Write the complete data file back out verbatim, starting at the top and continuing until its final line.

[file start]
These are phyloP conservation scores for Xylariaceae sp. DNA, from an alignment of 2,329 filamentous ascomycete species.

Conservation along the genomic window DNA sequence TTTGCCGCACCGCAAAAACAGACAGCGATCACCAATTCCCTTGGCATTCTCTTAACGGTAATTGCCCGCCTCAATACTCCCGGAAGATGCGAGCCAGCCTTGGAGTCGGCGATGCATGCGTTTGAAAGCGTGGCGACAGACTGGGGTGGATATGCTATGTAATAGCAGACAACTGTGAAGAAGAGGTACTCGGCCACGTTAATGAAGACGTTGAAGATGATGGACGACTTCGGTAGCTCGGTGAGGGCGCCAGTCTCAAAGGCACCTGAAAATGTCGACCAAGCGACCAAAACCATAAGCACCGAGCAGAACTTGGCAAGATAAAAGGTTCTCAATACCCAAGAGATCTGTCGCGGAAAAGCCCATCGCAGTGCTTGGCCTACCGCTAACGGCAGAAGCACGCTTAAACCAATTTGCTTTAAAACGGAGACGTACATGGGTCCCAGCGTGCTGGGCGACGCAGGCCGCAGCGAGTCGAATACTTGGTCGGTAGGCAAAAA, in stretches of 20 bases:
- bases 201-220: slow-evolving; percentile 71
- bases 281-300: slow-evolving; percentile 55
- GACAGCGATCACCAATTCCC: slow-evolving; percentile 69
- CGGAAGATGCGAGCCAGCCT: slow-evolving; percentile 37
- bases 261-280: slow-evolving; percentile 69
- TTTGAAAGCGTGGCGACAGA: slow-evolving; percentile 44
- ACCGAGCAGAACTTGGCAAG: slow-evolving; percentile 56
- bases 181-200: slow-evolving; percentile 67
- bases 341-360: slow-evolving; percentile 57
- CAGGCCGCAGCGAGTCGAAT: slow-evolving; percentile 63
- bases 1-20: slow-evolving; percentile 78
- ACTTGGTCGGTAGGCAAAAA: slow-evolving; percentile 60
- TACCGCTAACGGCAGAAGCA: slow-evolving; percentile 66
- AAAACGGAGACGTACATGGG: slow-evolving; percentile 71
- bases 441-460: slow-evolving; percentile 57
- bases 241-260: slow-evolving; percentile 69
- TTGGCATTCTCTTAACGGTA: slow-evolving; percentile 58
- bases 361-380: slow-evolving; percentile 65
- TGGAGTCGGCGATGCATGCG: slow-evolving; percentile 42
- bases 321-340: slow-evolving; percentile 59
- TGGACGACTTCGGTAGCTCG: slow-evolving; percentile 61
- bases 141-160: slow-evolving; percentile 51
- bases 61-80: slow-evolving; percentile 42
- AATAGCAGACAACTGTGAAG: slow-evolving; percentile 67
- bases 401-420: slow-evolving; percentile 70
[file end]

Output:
These are phyloP conservation scores for Xylariaceae sp. DNA, from an alignment of 2,329 filamentous ascomycete species.

Conservation along the genomic window DNA sequence TTTGCCGCACCGCAAAAACAGACAGCGATCACCAATTCCCTTGGCATTCTCTTAACGGTAATTGCCCGCCTCAATACTCCCGGAAGATGCGAGCCAGCCTTGGAGTCGGCGATGCATGCGTTTGAAAGCGTGGCGACAGACTGGGGTGGATATGCTATGTAATAGCAGACAACTGTGAAGAAGAGGTACTCGGCCACGTTAATGAAGACGTTGAAGATGATGGACGACTTCGGTAGCTCGGTGAGGGCGCCAGTCTCAAAGGCACCTGAAAATGTCGACCAAGCGACCAAAACCATAAGCACCGAGCAGAACTTGGCAAGATAAAAGGTTCTCAATACCCAAGAGATCTGTCGCGGAAAAGCCCATCGCAGTGCTTGGCCTACCGCTAACGGCAGAAGCACGCTTAAACCAATTTGCTTTAAAACGGAGACGTACATGGGTCCCAGCGTGCTGGGCGACGCAGGCCGCAGCGAGTCGAATACTTGGTCGGTAGGCAAAAA, in stretches of 20 bases:
- bases 201-220: slow-evolving; percentile 71
- bases 281-300: slow-evolving; percentile 55
- GACAGCGATCACCAATTCCC: slow-evolving; percentile 69
- CGGAAGATGCGAGCCAGCCT: slow-evolving; percentile 37
- bases 261-280: slow-evolving; percentile 69
- TTTGAAAGCGTGGCGACAGA: slow-evolving; percentile 44
- ACCGAGCAGAACTTGGCAAG: slow-evolving; percentile 56
- bases 181-200: slow-evolving; percentile 67
- bases 341-360: slow-evolving; percentile 57
- CAGGCCGCAGCGAGTCGAAT: slow-evolving; percentile 63
- bases 1-20: slow-evolving; percentile 78
- ACTTGGTCGGTAGGCAAAAA: slow-evolving; percentile 60
- TACCGCTAACGGCAGAAGCA: slow-evolving; percentile 66
- AAAACGGAGACGTACATGGG: slow-evolving; percentile 71
- bases 441-460: slow-evolving; percentile 57
- bases 241-260: slow-evolving; percentile 69
- TTGGCATTCTCTTAACGGTA: slow-evolving; percentile 58
- bases 361-380: slow-evolving; percentile 65
- TGGAGTCGGCGATGCATGCG: slow-evolving; percentile 42
- bases 321-340: slow-evolving; percentile 59
- TGGACGACTTCGGTAGCTCG: slow-evolving; percentile 61
- bases 141-160: slow-evolving; percentile 51
- bases 61-80: slow-evolving; percentile 42
- AATAGCAGACAACTGTGAAG: slow-evolving; percentile 67
- bases 401-420: slow-evolving; percentile 70